A very ambitious post-war production (a British-made Hollywood-style spectacular), London Town is one of the most notorious flops in UK cinema history. Made in colour by an imported American producer/director, in a studio which had to be virtually rebuilt from the ground up, it completely underwhelmed critics and audiences and took years to recoup its cost. Its reputation has never been salvaged and this is a shame because it contains a record of one of the most famous and influential comedians of the 1940's, Sid Field.
After a quarter of a century slogging round provincial theatres, Field triumphed in a London show called 'Strike a New Note' in 1943. He was an 'overnight' sensation and his character comedy was hugely admired by – it seems – everyone who saw him, from the Royal family and General Eisenhower, to soldiers bound for the war in Europe. (Eisenhower said Field was “worth a division” in boosting the morale of his troops). Fellow professionals revered him. On a visit to Hollywood in 1948 he was welcomed by Charles Chaplin (who not only invited Sid to his home, but invited him back for a return visit, an almost unprecedented privilege) Cary Grant, Danny Kaye and Bob Hope, who said Field was the greatest comedian he ever saw. He was a huge influence on the next generation of British comedians, such as Tony Hancock, Frankie Howerd, Tommy Cooper and Morecambe and Wise. Even Laurence Olivier said he “borrowed” from Field “freely and unashamedly”.
Today Field has dropped from public consciousness. He died at the tragically early age of 45 in 1950, before television had become a mass medium, and after making just one more film. With no record for posterity, his reputation simply faded away.
Had London Town been a greater success, things might have been different. As it is, its only saving grace is that it records several of Field's sketches - which are the liveliest part of the whole show.
What went wrong? Field was an overnight success in London, so he was made to star in a film about a comedian becoming an overnight success in London, as if the film-makers were playing safe with him. This was unnecessary because Field comes across as a very warm personality, with a melodious, even gentle, voice. He could have easily played a more demanding role. His last great stage success was playing Elwood P. Dowd in 'Harvey', so he was no slouch as an actor.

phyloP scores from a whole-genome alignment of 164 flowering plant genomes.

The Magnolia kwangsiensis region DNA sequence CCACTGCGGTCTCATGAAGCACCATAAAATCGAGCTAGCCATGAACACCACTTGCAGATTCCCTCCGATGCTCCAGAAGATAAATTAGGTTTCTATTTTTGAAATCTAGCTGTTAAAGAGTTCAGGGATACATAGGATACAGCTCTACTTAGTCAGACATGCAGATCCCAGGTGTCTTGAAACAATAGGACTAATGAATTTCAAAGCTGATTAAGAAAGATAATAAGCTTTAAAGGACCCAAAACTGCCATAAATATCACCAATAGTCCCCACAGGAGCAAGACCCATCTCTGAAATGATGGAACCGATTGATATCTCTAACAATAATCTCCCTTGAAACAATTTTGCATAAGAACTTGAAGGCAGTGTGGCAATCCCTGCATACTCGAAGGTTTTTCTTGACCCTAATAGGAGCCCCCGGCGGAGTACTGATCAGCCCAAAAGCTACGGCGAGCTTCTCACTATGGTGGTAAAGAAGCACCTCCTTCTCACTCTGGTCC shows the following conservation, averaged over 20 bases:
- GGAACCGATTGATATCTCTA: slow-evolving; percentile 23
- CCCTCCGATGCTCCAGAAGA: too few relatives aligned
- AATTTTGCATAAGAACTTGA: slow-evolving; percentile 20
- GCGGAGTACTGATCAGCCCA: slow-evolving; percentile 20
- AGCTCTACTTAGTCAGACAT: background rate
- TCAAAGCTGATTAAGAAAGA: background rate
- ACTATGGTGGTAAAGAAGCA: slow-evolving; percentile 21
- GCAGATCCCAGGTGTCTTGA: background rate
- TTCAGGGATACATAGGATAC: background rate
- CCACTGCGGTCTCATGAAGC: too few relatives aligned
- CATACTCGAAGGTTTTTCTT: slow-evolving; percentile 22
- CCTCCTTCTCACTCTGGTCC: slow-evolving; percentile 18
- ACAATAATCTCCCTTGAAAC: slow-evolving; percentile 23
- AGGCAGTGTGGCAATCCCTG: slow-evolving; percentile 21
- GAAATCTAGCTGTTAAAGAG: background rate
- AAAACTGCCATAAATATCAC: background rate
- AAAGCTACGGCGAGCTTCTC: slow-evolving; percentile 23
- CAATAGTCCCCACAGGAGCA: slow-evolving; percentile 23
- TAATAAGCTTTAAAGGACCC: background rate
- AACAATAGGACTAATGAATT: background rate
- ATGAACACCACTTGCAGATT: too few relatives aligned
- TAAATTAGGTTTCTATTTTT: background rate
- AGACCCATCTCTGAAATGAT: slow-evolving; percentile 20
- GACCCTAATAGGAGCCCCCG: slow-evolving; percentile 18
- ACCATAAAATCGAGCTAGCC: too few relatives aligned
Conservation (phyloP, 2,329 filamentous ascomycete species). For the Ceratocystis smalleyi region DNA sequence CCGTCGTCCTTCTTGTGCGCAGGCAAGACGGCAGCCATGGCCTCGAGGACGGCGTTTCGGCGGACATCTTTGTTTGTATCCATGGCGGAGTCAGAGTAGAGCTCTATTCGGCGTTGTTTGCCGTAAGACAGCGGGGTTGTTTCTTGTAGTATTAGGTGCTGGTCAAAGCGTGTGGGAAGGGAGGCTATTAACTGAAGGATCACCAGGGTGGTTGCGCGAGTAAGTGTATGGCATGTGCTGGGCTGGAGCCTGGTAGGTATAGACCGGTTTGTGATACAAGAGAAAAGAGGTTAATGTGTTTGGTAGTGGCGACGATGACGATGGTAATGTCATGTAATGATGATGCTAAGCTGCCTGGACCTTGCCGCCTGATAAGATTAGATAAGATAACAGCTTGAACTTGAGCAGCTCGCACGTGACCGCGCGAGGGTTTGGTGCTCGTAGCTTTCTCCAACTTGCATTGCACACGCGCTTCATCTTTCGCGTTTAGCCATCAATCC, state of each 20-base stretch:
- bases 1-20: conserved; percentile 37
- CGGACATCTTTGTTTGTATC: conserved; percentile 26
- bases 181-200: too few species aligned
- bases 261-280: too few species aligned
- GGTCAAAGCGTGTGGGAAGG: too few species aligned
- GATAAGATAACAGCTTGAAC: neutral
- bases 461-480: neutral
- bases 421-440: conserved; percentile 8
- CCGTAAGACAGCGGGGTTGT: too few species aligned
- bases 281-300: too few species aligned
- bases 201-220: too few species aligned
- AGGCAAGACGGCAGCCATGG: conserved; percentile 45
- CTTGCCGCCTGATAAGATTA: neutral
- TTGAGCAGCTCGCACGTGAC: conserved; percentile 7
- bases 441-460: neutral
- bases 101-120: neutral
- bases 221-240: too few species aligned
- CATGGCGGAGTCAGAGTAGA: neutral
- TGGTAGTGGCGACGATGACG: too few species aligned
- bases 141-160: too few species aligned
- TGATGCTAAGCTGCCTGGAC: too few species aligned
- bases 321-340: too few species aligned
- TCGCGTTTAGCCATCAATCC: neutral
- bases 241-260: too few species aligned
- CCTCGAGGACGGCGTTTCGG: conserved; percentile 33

Then there are the production numbers which land with a thud every 25 minutes or so. Twenty minutes in there is an Agnes (sister-of-Cecil-B) de Mille ballet, no less. This drags on for seven minutes. At 55 minutes there is a huge choral number, at 70 minutes a big location scene on the Thames, at 88 minutes another big choral number, then a final sequence taking up the last quarter of an hour of the two-hour running time.
London Town could have been a good 90-100 minute film, but these wodges of 'spectacle' kill its momentum stone dead. Worse, they prevent any kind of character development. After three months as an understudy, everybody thinks Jerry Sanford (Field) is a great guy and wants him to succeed, and Kay Kendall is falling in love with him. Where did that come from? Entertainer Tessie O'Shea, meanwhile, appears in the show-in-the-film, but is never a character in the film itself.
The numbers are also not cinematic, they are very stage-bound (maybe a case of being overambitious with limited production facilities). In a Busby Berkeley film, a nightclub stage will miraculously attain the dimensions of an aircraft hangar, and there will be camera effects and geometric choreography which could never be seen by a live audience. Here the production is doggedly theatrical until the last number but, by then, who cares?
(The last number with its Cockney Pearly Kings and Queens is an embarrassing attempt to be 'British' by the director, like the river scene near Windsor Castle set on a boat called 'Britannia'.)
How does Sid Field emerge from the wreckage? As I said before, he comes across as very warm and likeable. He has genuine chemistry with Petula Clark as his daughter, who has said many times what a lovely man he was and how much she enjoyed working with him.
As for the sketches, based on what I have read, I would say we get Sid Field at something less than 20% of his potential. By all accounts he was an incredible live performer. Even sixty years later people who saw him could remember how he delivered a line, made a move or gave a look. In the studio Field could only go through the motions for technicians who could not laugh because it would ruin a take. The performances are therefore given cold but give a tantalising glimpse at some of his talent as a character comedian (the photographer juggling the plate to grab the largest cake is a superb piece of business). They are the best thing in the film, but are dotted about in the stodge of those production numbers.
The material itself is of its time and some is very camp. (For explanation, camp humour is flamboyant and can be suggestive of homosexuality; Paul Lynde was a camp US comedian.) This does not make it offensive to gay men. What is offensive, however, is Kay Kendall's aside at the close of the film assuring the audience Sid was only acting – just in case we thought he was 'one of those'.
Watching the golfing sketch you only have to imagine Ernie Wise teaching Eric Morecambe to play to see how Field influenced their work throughout their careers. This was Field's true legacy, not this bloated turkey. For nostalgia buffs it remains our only record of Slasher Green, Eustace Bollinger, photographer Sidney and the hapless golfer. The rest of Field's work must remain frustratingly beyond our reach.